The choice of Apache Pulsar

In my last piece, I told you I had decided to develop an open-source alternative to Zenaton after its closing.

Why not open-source Zenaton’s code?

Zenaton was built with Elixir, a superset of Erlang. At Zenaton beginnings, it appeared a good idea – it was even our secret sauce as we were super quick to prototype our first engine. Unfortunately, it became later a liability when we realized that we vastly underestimated the strategic importance for Zenaton of reliable and scalable storage. Elixir has super-powers to build always alive, massively parallel systems, such as messaging or real-time multi-player games – but if you need to assemble it with long-term scalable storage, you are basically on your own. And we’ve learned the hard way that building a reliable distributed system is tough

As the whole idea of open-sourcing Zenaton was to target large companies’ technical teams, we needed to propose a scalable technology. 

It appeared daunting, and let’s say it irrealistic for only Pierre-Yves and me to fix this existing complex system by ourselves. And frankly, I would not have even dared to try that if I’d not stumbled upon Apache Pulsar (thanks to Quentin).

Using Apache Pulsar

Apache Pulsar is sometimes described as the next Kafka. It has an impressive set of useful features (unified messaging systemhorizontal scaling,  stateful computationsdelayed messages, natively multi-tenant, native Geo-replication). They made Pulsar an ideal choice for being our technical foundation. I’ve written a comprehensive article to describe why. That’s how Pulsar gave us the confidence we needed to rebuild everything on top of a modern stack. By handling the difficulties of building stateful distributed systems, we could focus on what we were the best at – coding a “workflow as code” engine. (That’s also the reason why we started Zenaton in Kotlin, a modern JVM-compatible language).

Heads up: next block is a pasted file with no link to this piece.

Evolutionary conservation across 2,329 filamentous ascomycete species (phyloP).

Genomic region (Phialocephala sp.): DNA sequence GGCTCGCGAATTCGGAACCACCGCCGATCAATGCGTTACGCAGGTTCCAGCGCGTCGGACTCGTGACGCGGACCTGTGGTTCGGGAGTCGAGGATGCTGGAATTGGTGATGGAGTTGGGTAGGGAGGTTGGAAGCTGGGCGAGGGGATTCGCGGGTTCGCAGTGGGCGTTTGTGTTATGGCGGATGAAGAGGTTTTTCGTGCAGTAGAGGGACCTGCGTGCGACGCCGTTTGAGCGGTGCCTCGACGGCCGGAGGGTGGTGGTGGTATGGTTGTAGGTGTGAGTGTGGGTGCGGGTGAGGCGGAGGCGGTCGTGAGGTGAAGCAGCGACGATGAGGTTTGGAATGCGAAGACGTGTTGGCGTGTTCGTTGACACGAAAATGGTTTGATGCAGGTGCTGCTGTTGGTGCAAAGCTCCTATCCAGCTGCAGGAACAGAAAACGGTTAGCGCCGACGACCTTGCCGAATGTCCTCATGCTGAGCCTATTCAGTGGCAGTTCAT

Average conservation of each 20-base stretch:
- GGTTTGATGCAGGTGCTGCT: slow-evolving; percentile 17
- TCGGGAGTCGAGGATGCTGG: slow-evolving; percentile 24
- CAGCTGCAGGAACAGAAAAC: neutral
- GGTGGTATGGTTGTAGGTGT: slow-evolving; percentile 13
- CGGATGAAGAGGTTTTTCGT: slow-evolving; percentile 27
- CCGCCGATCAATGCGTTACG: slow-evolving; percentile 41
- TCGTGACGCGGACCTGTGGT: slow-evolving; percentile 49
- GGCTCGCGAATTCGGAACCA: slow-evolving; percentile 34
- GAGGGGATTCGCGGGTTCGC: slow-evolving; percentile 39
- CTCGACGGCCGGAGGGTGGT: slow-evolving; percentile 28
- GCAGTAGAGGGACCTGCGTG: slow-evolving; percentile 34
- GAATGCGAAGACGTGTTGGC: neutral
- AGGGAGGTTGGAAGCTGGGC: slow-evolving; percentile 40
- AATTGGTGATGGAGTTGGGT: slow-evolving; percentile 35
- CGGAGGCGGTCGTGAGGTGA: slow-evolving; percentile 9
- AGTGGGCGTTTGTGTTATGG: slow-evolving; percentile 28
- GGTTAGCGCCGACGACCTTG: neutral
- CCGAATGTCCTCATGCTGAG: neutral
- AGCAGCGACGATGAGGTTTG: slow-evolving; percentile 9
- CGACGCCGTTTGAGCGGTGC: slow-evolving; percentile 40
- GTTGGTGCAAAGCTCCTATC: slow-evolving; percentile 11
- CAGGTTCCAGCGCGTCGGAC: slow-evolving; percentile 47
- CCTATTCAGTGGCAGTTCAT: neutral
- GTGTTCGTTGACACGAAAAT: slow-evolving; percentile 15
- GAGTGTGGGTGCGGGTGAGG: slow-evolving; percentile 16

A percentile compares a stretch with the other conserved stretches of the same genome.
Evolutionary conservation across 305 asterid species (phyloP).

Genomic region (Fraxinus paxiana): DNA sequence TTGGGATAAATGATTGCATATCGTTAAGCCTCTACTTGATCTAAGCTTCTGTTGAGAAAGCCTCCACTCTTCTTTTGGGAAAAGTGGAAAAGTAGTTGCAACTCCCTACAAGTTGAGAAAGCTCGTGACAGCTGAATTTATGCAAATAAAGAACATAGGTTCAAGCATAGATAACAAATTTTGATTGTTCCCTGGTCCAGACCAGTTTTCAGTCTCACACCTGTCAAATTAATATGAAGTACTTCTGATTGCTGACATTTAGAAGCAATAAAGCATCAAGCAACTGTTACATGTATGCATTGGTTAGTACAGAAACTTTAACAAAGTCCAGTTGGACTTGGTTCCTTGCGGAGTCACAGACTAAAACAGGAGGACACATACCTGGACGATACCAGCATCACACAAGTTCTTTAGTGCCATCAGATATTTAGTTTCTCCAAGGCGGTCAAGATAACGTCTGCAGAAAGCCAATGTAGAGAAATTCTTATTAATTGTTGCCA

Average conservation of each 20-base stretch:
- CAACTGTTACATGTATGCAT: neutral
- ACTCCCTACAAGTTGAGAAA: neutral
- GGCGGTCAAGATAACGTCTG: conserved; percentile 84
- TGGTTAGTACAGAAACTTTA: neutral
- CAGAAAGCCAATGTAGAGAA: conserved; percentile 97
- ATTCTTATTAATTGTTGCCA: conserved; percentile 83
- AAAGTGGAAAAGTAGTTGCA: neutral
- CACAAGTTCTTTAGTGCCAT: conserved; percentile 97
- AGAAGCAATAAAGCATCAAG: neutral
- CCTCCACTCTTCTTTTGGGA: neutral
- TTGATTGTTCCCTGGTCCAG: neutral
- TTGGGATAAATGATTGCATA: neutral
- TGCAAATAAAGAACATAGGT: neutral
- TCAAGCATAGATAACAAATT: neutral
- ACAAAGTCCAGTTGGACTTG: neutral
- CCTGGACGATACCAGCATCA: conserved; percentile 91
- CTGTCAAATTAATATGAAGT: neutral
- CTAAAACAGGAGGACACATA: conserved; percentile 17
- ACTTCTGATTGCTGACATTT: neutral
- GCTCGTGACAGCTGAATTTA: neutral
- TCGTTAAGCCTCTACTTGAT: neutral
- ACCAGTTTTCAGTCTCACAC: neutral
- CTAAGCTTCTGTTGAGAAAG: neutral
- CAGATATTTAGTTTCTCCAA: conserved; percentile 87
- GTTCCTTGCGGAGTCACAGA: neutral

But there are no such things as a silver bullet. And soon, we realized that some of Pulsar’s newest features were in developer preview and were actually buggy – especially the handy functions state storage. It means that we will have to wait until early 2021 and the 2.8 version to reach the initial vision of Infinitic being deployed on top of a Pulsar cluster without additional infrastructure.

This setback also has had a positive impact: as we did not want to wait until then to test Infinitic – it pushed us to refactor Infinitic with clear interfaces to run Infinitic with different infrastructures than Pulsar.

Infinitic architecture

Infinitic event-based ‘s architecture is now organized around:

  • a transport layer, moving messages between engines and workers
  • a first storage layer, transiently storing states of running tasks and workflows
  • a second storage layer – only used by dashboards – permanently storing all events 

Today, the existing implementations are :

  • transport: Pulsar 
  • state storage: Pulsar (2.8), Redis, In-Memory (useful for tests)
  • event storage: Pulsar

We performed some very promising load/reliability tests using Pulsar and Redis for state storage. 

Conclusions

I believe that our bet on Pulsar was a good one for Infinitic. The Pulsar community is growing fast, and the tech itself is quickly maturing. We keep Pulsar as our primary target for Infinitic implementation as it’s the best bet for reaching “infinite” scalability. Nevertheless, we’ve taken some time to build the Infinitic core around clearly defined interfaces that will allow us to use different technologies for transport (RabbitMQ…) or storage (Redis…).


That’s all for today. If you have questions, do not hesitate to get in touch with us.